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Granite City Food & Brewery Ltd.
(NASDAQ: GCFB) announced today that it has received a letter from the Listing Qualifications Staff of The NASDAQ Stock Market notifying the Company that its common stock is subject to delisting from The NASDAQ Capital Market at the opening of business on February 1, 2012, unless the Company requests an appeal of this determination.
The notice stated that the delisting is attributable to the Company’s failure to comply with the minimum shareholders’ equity requirement for continued listing set forth in NASDAQ Listing Rule 5550(b)(1). NASDAQ staff did not accept the Company’s plan for compliance submitted on January 4, 2012.
“We believe our plan for regaining and sustaining compliance merits continued listing of our common stock and we have therefore decided to appeal the staff’s determination to a listing qualifications panel,” said Chief Financial Officer James G. Gilbertson. “We believe that many of the actions we have taken since the CDP transaction have added significant value to the Company and that we are only beginning to see the results of such actions, as reflected in our recently filed Form 8-K/A containing pro forma financials that show the impact of the Cadillac Ranch asset acquisitions.”
The Company anticipates that the listing qualifications panel hearing will be scheduled within the next four weeks.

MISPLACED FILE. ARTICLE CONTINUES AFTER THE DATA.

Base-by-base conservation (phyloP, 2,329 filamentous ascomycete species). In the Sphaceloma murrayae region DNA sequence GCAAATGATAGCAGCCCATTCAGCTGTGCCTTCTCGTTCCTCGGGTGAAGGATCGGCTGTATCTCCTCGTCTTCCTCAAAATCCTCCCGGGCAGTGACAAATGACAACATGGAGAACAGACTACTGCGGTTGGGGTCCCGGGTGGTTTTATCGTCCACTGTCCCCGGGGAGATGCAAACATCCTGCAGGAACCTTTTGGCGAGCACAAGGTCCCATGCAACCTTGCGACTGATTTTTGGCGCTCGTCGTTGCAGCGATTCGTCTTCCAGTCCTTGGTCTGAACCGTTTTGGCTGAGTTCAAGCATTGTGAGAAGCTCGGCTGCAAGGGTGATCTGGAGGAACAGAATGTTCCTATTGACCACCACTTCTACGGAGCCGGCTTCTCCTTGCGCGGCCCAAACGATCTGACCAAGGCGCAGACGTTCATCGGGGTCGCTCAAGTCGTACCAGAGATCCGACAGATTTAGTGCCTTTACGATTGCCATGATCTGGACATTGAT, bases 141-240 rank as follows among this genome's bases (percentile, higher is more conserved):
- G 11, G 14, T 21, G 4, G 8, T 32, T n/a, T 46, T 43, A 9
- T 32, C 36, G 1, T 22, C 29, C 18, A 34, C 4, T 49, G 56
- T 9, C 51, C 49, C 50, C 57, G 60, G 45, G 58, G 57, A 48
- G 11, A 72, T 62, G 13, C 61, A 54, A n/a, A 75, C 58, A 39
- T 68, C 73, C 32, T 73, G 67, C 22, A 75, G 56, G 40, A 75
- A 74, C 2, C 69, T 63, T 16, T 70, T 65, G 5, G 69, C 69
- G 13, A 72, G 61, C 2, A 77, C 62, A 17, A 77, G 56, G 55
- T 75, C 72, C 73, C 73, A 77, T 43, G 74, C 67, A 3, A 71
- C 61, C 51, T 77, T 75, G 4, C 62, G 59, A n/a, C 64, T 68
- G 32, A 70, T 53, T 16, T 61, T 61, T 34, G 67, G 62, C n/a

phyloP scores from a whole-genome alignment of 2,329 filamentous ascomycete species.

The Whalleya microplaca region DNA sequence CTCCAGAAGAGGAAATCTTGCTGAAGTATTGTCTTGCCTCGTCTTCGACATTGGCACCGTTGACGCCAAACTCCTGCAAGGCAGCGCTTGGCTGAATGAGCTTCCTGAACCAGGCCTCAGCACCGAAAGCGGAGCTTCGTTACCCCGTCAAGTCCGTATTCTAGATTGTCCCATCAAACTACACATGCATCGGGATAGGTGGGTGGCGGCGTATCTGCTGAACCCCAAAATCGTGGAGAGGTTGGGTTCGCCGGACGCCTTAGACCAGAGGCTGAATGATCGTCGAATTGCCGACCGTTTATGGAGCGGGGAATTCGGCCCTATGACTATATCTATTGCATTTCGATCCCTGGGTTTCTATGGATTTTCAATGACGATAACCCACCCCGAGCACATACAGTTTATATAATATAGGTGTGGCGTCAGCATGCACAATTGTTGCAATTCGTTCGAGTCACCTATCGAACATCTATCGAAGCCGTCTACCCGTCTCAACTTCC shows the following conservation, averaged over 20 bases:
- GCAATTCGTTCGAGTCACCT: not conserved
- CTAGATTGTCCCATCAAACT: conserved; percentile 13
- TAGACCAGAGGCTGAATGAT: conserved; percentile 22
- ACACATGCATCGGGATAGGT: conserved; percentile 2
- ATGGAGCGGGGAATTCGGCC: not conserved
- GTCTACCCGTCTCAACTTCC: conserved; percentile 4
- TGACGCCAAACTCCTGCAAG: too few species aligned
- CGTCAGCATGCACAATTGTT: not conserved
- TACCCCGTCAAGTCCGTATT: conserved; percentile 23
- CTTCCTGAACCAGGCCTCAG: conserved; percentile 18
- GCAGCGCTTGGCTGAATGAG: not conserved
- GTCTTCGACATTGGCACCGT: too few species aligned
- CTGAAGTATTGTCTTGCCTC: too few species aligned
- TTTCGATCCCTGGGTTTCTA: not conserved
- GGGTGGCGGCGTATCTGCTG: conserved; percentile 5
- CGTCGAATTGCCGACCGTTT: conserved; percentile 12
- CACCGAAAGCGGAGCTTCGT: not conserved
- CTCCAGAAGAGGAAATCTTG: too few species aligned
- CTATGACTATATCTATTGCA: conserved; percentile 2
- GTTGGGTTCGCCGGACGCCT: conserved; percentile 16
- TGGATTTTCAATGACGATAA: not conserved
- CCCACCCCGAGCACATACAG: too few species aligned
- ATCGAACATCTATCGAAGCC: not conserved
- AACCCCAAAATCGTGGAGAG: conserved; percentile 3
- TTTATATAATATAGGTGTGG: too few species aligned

If the Company’s common stock does not continue to be listed on The NASDAQ Capital Market, the shares would become subject to certain rules of the SEC relating to “penny stocks.” Such rules require broker-dealers to make a suitability determination for purchasers and to receive the purchaser’s prior written consent for a purchase transaction, thus restricting the ability to purchase or sell the shares in the open market. In addition, trading, if any, would be conducted in the over-the-counter market in the so-called “pink sheets” or on the OTC Bulletin Board, which was established for securities that do not meet NASDAQ listing requirements. Consequently, selling the shares would be more difficult because smaller quantities could be bought and sold, transactions could be delayed, and security analyst and news media coverage of the Company may be reduced. These factors could result in lower prices and larger spreads in the bid and ask prices for the shares. There can be no assurance that the Company’s common stock will continue to be listed on The NASDAQ Capital Market.